Join us for a public poster session, as our 2016 grant and fellowship recipients present their summer (and ongoing) research with the Southern Research Circle (SRC). Successful applicants were awarded from UNC-Chapel Hill’s departments of Geography, Anthropology, Music, English & Comparative Literature, City & Regional Planning, and American Studies.
These students examined competing models of municipal recovery after major storms, engaged in archeological digs, performed with Afro-Cuban jazz musicians, and interviewed survivors of environmental disasters, to mention just a few of their impressive projects. Stop by to see the exciting new directions these young scholars are moving in their respective fields of study.
This event is free and open to the public. Light refreshments will be served.
Ray Cashman has been called a “gritty baritone” and “gumbo troubadour” that can “conjure up the ghosts of the Mississippi.” He has worked as a carpenter, a forklift driver, a mystery shopper, a field hand, a fry cook, a car salesman, a long-distance driver, a bartender, a store clerk, a plumber, a roofer, and a stay-at-home Dad.
Born in Puerto Rico and raised in Texas, Cashman now resides in Nolensville, Tennessee, where he writes songs about “love, food, music, murder, illicit substances, and the yearning to leave small-town America.” His music is also influenced by his travels around the South (and abroad) and his love of Southern Gothic literature. Cashman’s sixth studio album, Slow Drag, is due out in October 2016, and clips are available on SoundCloud and ReverbNation.
This event is free and open to the public. Bring a picnic blanket and stay for a while!
Our Fall 2016 art exhibit features photographs from William Ferris’s latest book, The South in Color. Together with his two previous books, Give My Poor Heart Ease and The Storied South, The South in Color completes Ferris’s documentary trilogy on the South’s tumultuous twentieth century. Although color film was not commonly used by documentarians during the latter half of the twentieth century, Ferris found color to work in significant ways in the photographic journals he created of his world in all its permutations and surprises.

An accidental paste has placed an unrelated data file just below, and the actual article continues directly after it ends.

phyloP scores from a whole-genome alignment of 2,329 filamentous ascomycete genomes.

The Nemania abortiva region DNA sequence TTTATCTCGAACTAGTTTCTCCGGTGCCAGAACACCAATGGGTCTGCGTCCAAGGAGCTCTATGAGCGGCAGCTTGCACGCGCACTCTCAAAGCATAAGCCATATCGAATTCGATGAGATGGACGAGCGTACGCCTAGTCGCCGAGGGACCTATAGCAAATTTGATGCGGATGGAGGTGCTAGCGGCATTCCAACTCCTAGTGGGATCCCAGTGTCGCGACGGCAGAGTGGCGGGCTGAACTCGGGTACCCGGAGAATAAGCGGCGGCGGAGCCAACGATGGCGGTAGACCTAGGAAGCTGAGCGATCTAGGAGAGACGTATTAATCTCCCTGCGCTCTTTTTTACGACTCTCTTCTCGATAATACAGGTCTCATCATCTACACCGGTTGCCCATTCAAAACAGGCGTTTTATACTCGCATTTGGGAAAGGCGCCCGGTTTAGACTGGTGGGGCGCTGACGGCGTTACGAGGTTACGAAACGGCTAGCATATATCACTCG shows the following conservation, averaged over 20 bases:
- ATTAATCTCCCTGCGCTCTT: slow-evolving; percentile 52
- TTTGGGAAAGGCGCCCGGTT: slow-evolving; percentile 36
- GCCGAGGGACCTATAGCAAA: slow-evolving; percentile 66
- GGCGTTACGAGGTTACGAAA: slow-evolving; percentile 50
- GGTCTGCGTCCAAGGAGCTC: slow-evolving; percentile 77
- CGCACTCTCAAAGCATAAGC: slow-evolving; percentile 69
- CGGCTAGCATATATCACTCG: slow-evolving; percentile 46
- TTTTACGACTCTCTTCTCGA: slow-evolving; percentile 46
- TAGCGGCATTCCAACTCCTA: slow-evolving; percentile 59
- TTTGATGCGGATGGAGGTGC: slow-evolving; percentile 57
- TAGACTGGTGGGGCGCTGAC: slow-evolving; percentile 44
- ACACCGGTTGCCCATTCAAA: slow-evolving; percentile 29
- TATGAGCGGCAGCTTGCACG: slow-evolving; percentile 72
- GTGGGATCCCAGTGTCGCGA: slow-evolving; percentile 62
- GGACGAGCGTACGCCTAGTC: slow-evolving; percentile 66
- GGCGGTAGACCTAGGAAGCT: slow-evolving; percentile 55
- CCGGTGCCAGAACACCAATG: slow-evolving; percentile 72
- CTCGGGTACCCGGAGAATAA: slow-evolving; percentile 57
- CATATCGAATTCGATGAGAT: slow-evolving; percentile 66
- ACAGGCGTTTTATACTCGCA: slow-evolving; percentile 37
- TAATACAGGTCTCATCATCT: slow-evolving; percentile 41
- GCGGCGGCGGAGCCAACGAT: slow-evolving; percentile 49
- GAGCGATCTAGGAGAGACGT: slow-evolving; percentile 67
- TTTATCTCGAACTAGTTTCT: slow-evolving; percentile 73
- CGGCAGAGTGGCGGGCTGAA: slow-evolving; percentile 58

Ferris writes, “These portraits are not of the region’s celebrities–such as Eudora Welty and B.B. King–whom I photographed and wrote about elsewhere. They are, rather, prison inmates, quilt makers, and roadside vendors, photographed as they went about their daily lives. Each person has a deep connection to the place in which she or he lives, and they share intimate ties to family and friends in those places.”
The reception will include light refreshments and a live performance by acclaimed jazz vocalist Yolanda Hall. This event, which is co-sponsored by UNC Press, is free and open to the public.
OCTOBER HAS COME AGAIN IMAGE
Join us at the Carolina Inn for readings, panel discussion, and Q&A with some of the very best contemporary southern writers. Tony Earley will deliver the first-ever Blythe Family Lecture in Southern Literature, followed by additional readings and comments.
This event is free and open to the public, but seating may be limited. Please RSVP to X.
Join us at the 21C Museum Hotel in downtown Durham to launch our special (Fall 2016) issue on twenty-first century southern fiction. The issue includes six fantastic new short stories, critical essays on contemporary southern literature, and a who’s who literary roundtable feature titled “Twenty, Twenty-One.” This issue launch is one of several events planned for the month of October to honor southern writers and stories, past and present.
This event is free and open to the public.